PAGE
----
In line with OIG’s advice, device and pharmaceutical companies should fully consider the risks associated with in-person speaker programs and remuneration paid to presenters and attendees.
On November 16, 2020, the Department of Health and Human Services (HHS) Office of Inspector General (OIG) issued a Special Fraud Alert addressing speaker programs presented by pharmaceutical and medical device companies. Such programs, at which companies may pay physicians or other health care professionals (HCPs) for speeches or presentations about drugs and devices in addition to providing remuneration to attendees, are frequently sponsored by pharmaceutical and device companies seeking to provide education regarding their products. Highlighting what it called “inherent fraud and abuse risks,” OIG’s Special Fraud Alert expressed concerns surrounding the offer or payment of remuneration from pharmaceutical and device companies to physicians or other HCPs associated with such programs.
In issuing the Special Fraud Alert, OIG referenced several fraud cases investigated and resolved in partnership with the Department of Justice (DOJ). These cases targeted companies and individual HCPs through civil and criminal cases alleging inappropriate offers or payment of remuneration. For example, OIG highlighted cases in which drug and device companies were alleged to have conditioned a speaker’s payment on hitting certain sales targets such as a minimum number of prescriptions, rewarded high-prescribing HCPs through highly lucrative speaking arrangements and engaged in other inappropriate conduct. Noting that drug and device companies have reported spending nearly $2 billion in speaker-related payments in the past three years, OIG highlighted what it views as significant fraud and abuse risks in such arrangements.
Specifically, the Special Fraud Alert detailed OIG’s concerns that remuneration paid or offered in connection with speaker programs could violate the federal Anti-Kickback Statute (AKS), which prohibits knowingly and willfully soliciting, receiving, offering or paying any remuneration in order to induce or reward referrals for items or services reimbursable under a federal health care program. As justification for these concerns, OIG expressed skepticism about the educational value of speaker programs. Alleging that HCPs are often highly compensated in exchange for programs “not conducive to learning,” and that attendees to such programs could obtain similar information from resources that do not involve payment to HCPs, OIG suggested that one purpose of remuneration to HCP speakers and attendees is to induce or reward referrals.
The Special Fraud Alert cited previous publications through which OIG expressed similar concerns surrounding payment of remuneration to HCPs by drug and device companies, including the 2003 OIG Compliance Program Guidance for Pharmaceutical Manufacturers and the 2010 guidance to new physicians regarding avoiding Medicaid and Medicaid fraud and abuse. Additionally, OIG indicated that parties involved in speaker programs “may be subject to increased scrutiny,” and emphasized that companies and HCPs could face liability under the AKS for inappropriate payments in connection with such programs.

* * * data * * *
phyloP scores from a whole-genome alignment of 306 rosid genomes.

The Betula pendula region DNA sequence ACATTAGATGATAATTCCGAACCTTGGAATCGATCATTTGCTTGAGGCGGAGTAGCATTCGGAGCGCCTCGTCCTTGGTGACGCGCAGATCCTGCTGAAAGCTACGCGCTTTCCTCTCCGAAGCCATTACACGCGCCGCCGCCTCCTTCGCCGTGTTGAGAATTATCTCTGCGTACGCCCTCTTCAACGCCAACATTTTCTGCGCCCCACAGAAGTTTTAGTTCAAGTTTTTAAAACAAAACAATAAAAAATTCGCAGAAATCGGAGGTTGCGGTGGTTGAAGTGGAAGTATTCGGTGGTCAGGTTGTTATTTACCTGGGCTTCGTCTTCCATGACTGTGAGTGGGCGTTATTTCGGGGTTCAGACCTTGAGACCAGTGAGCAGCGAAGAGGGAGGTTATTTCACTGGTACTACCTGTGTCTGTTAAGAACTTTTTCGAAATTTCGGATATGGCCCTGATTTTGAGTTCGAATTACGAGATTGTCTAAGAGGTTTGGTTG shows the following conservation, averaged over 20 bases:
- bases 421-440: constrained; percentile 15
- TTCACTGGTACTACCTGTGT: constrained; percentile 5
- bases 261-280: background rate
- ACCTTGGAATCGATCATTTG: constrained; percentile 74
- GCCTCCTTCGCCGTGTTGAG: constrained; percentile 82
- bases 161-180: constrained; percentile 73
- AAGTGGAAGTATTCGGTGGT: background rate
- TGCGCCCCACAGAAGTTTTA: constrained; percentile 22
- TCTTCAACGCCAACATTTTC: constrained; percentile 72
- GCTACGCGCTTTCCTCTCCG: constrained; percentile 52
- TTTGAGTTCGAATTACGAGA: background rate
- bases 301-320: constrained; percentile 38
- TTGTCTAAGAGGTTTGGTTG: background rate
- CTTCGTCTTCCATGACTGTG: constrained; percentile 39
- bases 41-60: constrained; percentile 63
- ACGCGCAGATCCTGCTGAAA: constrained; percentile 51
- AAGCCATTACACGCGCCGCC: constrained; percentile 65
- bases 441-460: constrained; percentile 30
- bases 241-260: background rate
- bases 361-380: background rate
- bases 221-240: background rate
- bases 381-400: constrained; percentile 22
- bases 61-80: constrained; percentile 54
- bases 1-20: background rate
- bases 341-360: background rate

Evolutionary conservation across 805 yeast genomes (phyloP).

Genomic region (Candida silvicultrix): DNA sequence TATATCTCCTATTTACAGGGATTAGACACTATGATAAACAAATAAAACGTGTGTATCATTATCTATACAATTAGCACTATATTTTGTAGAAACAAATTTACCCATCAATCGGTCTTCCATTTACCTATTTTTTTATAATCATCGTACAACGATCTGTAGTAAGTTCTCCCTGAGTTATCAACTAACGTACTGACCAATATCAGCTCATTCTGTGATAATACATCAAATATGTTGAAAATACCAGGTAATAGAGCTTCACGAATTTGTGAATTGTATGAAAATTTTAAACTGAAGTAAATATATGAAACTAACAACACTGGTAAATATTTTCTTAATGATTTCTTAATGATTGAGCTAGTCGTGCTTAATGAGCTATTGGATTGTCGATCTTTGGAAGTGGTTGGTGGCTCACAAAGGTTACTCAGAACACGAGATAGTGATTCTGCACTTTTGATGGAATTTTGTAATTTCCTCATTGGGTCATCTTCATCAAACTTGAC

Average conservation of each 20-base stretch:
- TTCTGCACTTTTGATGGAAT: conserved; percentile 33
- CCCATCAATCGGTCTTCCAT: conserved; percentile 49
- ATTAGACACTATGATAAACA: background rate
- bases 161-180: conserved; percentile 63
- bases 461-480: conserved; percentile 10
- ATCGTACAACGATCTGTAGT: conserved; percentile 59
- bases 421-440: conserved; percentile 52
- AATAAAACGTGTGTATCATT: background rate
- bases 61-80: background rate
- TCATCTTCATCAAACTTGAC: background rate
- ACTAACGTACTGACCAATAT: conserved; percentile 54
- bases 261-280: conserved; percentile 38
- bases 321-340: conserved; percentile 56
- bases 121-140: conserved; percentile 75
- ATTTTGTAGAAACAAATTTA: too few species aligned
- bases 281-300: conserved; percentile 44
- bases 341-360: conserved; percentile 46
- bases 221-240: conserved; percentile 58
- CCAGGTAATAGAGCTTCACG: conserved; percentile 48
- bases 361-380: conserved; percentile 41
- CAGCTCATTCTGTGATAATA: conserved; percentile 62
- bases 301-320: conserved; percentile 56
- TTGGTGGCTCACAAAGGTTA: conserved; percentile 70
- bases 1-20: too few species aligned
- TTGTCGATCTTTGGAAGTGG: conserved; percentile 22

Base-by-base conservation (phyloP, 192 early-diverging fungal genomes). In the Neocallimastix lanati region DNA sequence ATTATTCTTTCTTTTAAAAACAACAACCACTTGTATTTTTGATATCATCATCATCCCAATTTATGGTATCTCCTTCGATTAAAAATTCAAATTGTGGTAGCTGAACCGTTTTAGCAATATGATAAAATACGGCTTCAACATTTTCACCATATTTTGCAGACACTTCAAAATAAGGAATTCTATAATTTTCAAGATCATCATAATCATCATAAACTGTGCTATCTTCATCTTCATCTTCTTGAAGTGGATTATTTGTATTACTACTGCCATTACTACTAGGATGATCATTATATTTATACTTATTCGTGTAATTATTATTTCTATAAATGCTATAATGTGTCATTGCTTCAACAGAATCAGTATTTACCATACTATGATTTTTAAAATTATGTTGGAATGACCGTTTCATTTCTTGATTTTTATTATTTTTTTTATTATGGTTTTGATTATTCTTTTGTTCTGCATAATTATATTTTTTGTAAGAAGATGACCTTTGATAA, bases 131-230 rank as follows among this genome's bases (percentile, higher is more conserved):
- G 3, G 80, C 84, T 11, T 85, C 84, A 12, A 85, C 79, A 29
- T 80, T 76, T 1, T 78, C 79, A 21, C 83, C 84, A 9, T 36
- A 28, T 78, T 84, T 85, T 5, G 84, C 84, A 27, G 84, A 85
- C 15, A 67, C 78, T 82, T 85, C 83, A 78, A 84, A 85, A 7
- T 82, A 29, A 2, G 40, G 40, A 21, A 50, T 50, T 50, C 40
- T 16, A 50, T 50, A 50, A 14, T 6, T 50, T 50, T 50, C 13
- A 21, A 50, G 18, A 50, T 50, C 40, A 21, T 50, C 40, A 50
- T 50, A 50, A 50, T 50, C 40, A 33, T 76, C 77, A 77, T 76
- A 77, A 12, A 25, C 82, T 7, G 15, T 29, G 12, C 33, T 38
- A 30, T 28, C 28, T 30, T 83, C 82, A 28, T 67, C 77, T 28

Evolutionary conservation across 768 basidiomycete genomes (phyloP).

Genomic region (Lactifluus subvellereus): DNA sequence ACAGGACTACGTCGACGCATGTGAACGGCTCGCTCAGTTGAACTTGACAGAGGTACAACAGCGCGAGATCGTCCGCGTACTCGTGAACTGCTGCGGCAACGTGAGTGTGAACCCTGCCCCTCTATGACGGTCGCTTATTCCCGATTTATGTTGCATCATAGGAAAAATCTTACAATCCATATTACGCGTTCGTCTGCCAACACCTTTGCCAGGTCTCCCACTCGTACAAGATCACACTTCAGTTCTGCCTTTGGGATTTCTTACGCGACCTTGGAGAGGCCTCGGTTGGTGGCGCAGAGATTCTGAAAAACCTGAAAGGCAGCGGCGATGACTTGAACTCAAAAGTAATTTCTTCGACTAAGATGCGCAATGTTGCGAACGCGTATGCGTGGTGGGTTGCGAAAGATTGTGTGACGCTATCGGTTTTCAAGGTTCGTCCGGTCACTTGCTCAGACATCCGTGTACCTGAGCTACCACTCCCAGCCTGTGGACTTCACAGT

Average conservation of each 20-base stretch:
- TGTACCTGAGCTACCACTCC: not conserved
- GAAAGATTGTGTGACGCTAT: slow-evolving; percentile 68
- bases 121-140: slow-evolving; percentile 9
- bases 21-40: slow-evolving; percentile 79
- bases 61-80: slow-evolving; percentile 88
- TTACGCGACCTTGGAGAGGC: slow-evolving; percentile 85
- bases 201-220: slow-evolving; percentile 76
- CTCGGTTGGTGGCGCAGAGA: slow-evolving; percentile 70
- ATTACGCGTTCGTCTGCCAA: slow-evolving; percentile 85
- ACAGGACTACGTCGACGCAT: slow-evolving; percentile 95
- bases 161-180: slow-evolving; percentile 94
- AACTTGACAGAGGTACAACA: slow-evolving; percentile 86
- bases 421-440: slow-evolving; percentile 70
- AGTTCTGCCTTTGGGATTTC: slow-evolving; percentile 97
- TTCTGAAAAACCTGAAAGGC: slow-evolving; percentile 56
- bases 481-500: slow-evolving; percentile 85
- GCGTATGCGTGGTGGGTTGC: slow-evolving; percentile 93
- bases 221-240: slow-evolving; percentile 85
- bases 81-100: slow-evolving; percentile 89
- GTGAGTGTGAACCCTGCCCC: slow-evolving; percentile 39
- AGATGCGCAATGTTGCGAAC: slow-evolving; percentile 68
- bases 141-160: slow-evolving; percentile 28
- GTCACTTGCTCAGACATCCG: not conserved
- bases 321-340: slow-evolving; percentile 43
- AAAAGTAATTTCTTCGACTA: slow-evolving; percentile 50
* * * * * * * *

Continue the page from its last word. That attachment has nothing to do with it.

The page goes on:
OIG stated that the intent of the Special Fraud Alert was not to “discourage meaningful HCP training and education,” but instead to highlight the “inherent risks” of speaker programs. Moreover, OIG recognized that the lawfulness of any particular arrangement depends on the specific facts and circumstances, including the intent of the parties involved. Noting that many in-person activities are currently suspended during the ongoing public health emergency, OIG indicated that associated risks could become more pronounced if such activities resume.
In line with OIG’s advice, device and pharmaceutical companies should fully consider the risks associated with in-person speaker programs and remuneration paid to presenters and attendees. Although such events frequently provide meaningful opportunities for HCP education regarding the benefits and risks of certain drugs and devices, companies interested in sponsoring speaker programs should consider other possible avenues for providing such information that do not involve payments to HCPs. OIG rarely issues Special Fraud Alerts, and its decision to do so here, in conjunction with recent enforcement actions, is good cause for device and pharmaceutical companies to take note.
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